Former manager alleges Pace bidding violations
Several months after a Pace manager was arrested on charges of accepting more than $280,000 in kickbacks for helping vendors get contracts at the suburban bus agency, a former high-ranking Pace employee has filed a lawsuit claiming more widespread procurement problems.
Susan Jung Lundy, previously a manager of the purchasing department at Arlington Heights-based Pace, said in the lawsuit she was demoted and then fired in 2014 in retaliation for blowing the whistle on violations of competitive bidding rules.
Pace spokesman Patrick Wilmot declined to comment, citing pending litigation.
Lundy said in the lawsuit, filed in July, that she reported to the agency's ethics officer that Pace Executive Director Thomas J. Ross and other employees shared "confidential information about the bidding process with board members during an open procurement." She also said she was told to post a bid on the agency's website before it was published in a newspaper, which violates department policies, the suit claims.
At least one vendor had been given information about a bid before it was advertised, according to the lawsuit.
Certain purchases and contracts that exceed $40,000 "shall be accomplished by free and open competitive bidding after advertisement," according to Pace documents. The rule exists to ensure the best price and to prevent insiders from gaining an unfair advantage in winning contracts.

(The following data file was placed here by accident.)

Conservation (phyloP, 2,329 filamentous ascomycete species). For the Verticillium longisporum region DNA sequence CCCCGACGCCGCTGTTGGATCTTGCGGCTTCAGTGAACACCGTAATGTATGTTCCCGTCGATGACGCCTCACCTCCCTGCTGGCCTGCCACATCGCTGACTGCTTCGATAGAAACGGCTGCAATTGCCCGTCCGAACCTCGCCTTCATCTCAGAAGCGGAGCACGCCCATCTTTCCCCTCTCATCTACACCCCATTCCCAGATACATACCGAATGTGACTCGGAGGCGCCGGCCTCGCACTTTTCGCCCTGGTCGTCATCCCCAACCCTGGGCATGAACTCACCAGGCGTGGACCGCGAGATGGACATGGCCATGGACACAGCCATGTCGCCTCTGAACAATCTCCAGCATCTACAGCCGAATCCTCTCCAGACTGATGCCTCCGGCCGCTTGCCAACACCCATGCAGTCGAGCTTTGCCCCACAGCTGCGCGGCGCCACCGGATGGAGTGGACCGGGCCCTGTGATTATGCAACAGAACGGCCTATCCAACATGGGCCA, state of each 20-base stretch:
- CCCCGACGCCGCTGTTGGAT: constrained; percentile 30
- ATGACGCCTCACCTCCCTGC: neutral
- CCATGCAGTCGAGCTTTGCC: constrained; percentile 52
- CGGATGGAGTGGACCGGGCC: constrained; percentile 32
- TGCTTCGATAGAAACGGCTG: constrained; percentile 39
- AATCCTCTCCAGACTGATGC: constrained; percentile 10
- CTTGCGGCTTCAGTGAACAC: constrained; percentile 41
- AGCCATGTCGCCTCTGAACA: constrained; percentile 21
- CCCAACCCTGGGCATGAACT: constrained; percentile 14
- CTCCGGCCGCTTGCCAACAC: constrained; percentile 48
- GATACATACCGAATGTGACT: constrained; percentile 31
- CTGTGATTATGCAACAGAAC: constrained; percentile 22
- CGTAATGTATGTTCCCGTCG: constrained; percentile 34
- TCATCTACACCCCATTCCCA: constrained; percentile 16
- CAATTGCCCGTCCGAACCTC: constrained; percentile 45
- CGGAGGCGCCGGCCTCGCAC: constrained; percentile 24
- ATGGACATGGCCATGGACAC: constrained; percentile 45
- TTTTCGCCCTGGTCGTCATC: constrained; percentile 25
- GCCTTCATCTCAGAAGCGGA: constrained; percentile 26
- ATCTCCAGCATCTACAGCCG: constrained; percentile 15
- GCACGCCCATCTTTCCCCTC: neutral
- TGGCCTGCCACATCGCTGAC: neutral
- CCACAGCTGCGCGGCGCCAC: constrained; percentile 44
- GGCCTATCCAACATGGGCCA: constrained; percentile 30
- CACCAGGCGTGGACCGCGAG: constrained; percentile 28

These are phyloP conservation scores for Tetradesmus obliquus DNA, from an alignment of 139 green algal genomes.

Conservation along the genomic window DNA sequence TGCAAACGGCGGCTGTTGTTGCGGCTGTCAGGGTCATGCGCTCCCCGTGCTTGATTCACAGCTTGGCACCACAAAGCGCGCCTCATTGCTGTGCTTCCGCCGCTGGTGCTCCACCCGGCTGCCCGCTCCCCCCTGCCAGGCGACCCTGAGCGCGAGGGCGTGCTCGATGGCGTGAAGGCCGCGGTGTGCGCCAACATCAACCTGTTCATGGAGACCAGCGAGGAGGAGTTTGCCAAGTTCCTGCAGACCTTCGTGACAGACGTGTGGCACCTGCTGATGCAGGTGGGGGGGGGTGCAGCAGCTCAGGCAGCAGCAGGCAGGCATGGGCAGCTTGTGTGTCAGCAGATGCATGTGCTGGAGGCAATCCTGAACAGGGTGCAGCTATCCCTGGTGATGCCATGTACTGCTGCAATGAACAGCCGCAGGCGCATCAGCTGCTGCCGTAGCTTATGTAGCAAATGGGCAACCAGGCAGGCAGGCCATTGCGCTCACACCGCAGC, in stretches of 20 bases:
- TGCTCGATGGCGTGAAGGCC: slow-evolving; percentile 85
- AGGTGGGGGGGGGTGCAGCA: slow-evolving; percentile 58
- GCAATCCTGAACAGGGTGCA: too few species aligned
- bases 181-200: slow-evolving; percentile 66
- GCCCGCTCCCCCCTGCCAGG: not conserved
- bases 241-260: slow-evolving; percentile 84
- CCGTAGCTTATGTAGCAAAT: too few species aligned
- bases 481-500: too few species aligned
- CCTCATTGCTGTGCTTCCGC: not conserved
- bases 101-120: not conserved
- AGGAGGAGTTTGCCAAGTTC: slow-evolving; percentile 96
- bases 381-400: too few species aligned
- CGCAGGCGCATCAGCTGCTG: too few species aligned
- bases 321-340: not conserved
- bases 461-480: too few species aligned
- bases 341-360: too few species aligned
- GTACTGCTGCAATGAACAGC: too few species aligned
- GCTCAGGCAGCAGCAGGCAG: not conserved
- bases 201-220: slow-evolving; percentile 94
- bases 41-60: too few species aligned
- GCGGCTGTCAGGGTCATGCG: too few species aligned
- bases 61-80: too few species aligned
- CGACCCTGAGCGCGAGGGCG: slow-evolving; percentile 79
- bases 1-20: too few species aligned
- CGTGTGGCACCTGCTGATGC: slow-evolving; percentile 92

It's unclear what specific bids were involved in Lundy's allegations.
Lundy, who was making $107,000 a year, also claims in the suit that she was discriminated against as an Asian-American woman and said her male co-workers were paid more despite having fewer responsibilities.
"I would say that there are some top-level managers there that don't feel like they need to or want to follow policies," Lundy said when reached by phone.
Questions surrounding contracts surfaced in April when Rajinder Sachdeva, a former Pace manager from Schaumburg, was arrested on charges of accepting more than $280,000 in kickbacks for helping certain IT companies get hired by Pace.
Sachdeva has pleaded not guilty. His attorney declined to comment, as did the U.S. attorney's office, which is prosecuting the case. Pace said it is working with authorities during the investigation.
There's no indication Lundy's allegations are part of that federal probe.
Pace has paid more than $500,000 in legal fees to the law firm of Faegre Baker Daniels in recent months, according to documents obtained by the Better Government Association through the Illinois Freedom of Information Act.
At least part of that tab appears to involve Lundy's accusations, with the Pace spokesman saying the firm was hired to follow the agency's ethics ordinance, which says independent counsel should be appointed to investigate allegations involving the executive director or board members.
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